USA Property: Cashflow AND Growth in the USA


If you are at all interested in property investing and take note of news and media related to property investing—and let’s assume at this point that you are, given that you’re reading a property investing magazine—then you must no doubt have heard about amazing opportunities to be had in the US property market.  It certainly took me some time to take notice of the media hype, though I’m sure that people ‘in the know’ were investing in the US market well before I knew anything about it!

Investing in the US

Certainly if you just look around at many of the well known property investment ‘gurus’ in Australia you’ll find that they have been investing in the US market since the opportunity first presented itself.  Steve McKnight from, Rachel Barnes from Property Women, Dymphna Boholt from I Love Real Estate—all examples of well known figures in the property investing space in Australia who are all active investors in the US and have been now for some years.

What happened?

So what actually happened in the US real estate market and the economy in general that lead current circumstances and opportunities for Australian investors?  I certainly don’t profess to be an economist or expert in the US housing market and after having read many articles outlining the history of events that lead to the sharp downturn in property values and huge number of foreclosures it appears that quite a number of economic factors seemed to come together to form that ‘perfect storm’ for the US.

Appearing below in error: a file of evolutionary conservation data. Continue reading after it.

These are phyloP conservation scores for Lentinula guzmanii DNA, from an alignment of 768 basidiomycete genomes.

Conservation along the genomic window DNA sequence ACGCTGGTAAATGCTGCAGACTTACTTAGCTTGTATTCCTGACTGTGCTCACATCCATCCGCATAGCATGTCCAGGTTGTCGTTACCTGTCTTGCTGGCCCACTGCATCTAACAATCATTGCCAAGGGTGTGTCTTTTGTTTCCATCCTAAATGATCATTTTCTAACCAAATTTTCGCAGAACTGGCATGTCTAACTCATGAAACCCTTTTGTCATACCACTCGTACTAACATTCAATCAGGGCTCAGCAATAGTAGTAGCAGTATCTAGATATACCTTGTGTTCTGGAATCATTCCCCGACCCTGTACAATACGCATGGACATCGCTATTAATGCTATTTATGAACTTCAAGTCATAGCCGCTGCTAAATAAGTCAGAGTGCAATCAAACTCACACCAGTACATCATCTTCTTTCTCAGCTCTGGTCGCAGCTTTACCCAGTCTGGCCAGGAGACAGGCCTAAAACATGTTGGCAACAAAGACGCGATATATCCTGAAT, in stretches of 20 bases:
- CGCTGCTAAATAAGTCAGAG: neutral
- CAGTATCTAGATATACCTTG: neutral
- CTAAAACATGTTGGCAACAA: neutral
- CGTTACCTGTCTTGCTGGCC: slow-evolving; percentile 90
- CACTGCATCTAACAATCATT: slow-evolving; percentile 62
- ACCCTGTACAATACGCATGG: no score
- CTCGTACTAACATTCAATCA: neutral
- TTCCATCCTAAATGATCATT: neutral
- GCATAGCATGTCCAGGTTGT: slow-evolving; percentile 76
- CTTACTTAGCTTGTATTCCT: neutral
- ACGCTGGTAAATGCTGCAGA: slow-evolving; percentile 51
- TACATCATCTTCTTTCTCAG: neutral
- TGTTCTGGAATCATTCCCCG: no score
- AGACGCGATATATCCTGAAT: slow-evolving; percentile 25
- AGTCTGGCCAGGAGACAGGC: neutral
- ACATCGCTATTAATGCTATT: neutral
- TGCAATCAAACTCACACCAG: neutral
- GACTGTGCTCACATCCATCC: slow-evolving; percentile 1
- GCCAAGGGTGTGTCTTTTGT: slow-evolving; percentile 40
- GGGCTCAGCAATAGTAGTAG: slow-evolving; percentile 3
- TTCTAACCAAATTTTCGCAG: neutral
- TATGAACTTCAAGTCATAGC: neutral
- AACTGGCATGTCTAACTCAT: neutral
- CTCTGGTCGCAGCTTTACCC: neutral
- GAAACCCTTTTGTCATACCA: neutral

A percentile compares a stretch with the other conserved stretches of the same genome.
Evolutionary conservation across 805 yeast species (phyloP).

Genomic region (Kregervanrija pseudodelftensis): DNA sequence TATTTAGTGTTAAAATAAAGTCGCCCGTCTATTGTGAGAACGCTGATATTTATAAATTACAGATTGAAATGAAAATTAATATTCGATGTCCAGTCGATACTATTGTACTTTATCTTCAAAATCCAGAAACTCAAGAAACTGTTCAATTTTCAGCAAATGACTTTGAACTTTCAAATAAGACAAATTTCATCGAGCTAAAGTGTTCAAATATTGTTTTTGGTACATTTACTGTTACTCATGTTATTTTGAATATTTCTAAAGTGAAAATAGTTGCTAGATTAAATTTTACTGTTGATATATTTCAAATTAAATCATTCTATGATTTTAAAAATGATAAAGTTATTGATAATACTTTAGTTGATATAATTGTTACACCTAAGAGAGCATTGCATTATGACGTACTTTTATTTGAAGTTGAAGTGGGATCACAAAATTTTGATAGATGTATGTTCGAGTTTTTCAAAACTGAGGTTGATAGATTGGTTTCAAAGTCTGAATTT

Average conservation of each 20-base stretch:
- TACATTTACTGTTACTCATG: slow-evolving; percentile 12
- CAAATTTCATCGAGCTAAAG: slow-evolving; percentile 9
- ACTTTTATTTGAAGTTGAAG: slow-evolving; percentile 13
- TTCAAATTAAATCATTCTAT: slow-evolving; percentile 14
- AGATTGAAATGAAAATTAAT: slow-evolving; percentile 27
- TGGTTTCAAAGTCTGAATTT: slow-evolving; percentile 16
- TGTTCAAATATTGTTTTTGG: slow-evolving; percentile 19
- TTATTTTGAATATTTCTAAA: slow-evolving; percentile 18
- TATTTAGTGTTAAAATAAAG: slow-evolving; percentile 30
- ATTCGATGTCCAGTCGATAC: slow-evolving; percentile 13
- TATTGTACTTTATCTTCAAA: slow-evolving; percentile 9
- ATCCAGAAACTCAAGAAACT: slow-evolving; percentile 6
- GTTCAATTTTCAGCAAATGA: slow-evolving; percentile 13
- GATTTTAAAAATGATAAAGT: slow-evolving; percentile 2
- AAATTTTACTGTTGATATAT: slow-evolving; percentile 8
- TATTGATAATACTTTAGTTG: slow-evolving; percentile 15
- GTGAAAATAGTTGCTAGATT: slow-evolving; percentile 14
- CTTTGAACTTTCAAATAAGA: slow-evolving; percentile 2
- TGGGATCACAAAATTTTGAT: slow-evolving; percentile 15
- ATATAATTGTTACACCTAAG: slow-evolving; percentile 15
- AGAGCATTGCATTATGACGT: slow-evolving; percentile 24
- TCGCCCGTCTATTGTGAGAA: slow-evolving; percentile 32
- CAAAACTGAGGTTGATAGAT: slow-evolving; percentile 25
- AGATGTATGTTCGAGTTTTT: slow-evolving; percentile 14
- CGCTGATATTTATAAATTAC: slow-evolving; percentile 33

US advert
Much of the blame seems to lie with questionable banking and financing processes which saw thousands of people in mortgages that they, perhaps, should never have been in to begin with. The following shop front window shows a typical advert for a subprime mortgage in the US, one of many sold to would-be home owners.

Although it’s beyond the scope of this discussion for us to delve into each of the economic factors leading up to the financial crisis in the US, the diagram on the following page helps to summarise some of the causes of the housing bubble that formed back in 2006 in the US.



As we can see, there were decisions on the part of individual as well as decisions on the part of lending institutions that contributed to a financial climate of high levels of debt, elevated housing prices and high risk borrowing behaviour in the US.

Far reaching effects were felt as the flow on effect from the housing market, to financial markets to government and industry came into play.

By 2008 the market had fallen significantly.  In fact between June 2007 and November 2008, Americans lost more than a quarter of their net worth.

The domino effect is highlighted in the diagram on the following page. Once again, a detailed discussion of each of the factors in these diagrams is beyond our discussion here today, but it is interesting to see how a chain of events, actions plays out with such far reaching consequences.

The result of all of this, in terms of an investing opportunity for Australian investors, was the abundance of hugely cashflow positive property investments.  The cost of housing in some locations in the US were, and still are, unheard of in Australia.  We’re talking properties that cost $35,000, earning rents of $650 per month.

Many Australian investors, me included, could simply not fathom these sorts of numbers!  Others, quick to spot and jump on an opportunity, got on board quickly.

So what is the opportunity now? We’ll take a look at that in our next post. Tune in!

EPI 050 | Happy 50th birthday EPI

Things we talk about:

  • Celebrating 50th episode of the Everyday Property Investing podcast
  • Answer questions from listeners about buying close to where you live, what we want to know most when it comes to property investing, and about mining town purchases
  • Includes a very special guest!
  • Clint – our very awesome voiceover guy – Check him out at Marsden Vox.

Quick Tip & Action

Many ways to skin a cat in property investing

property investing - many ways to skin a catThere are many ways to be successful in property.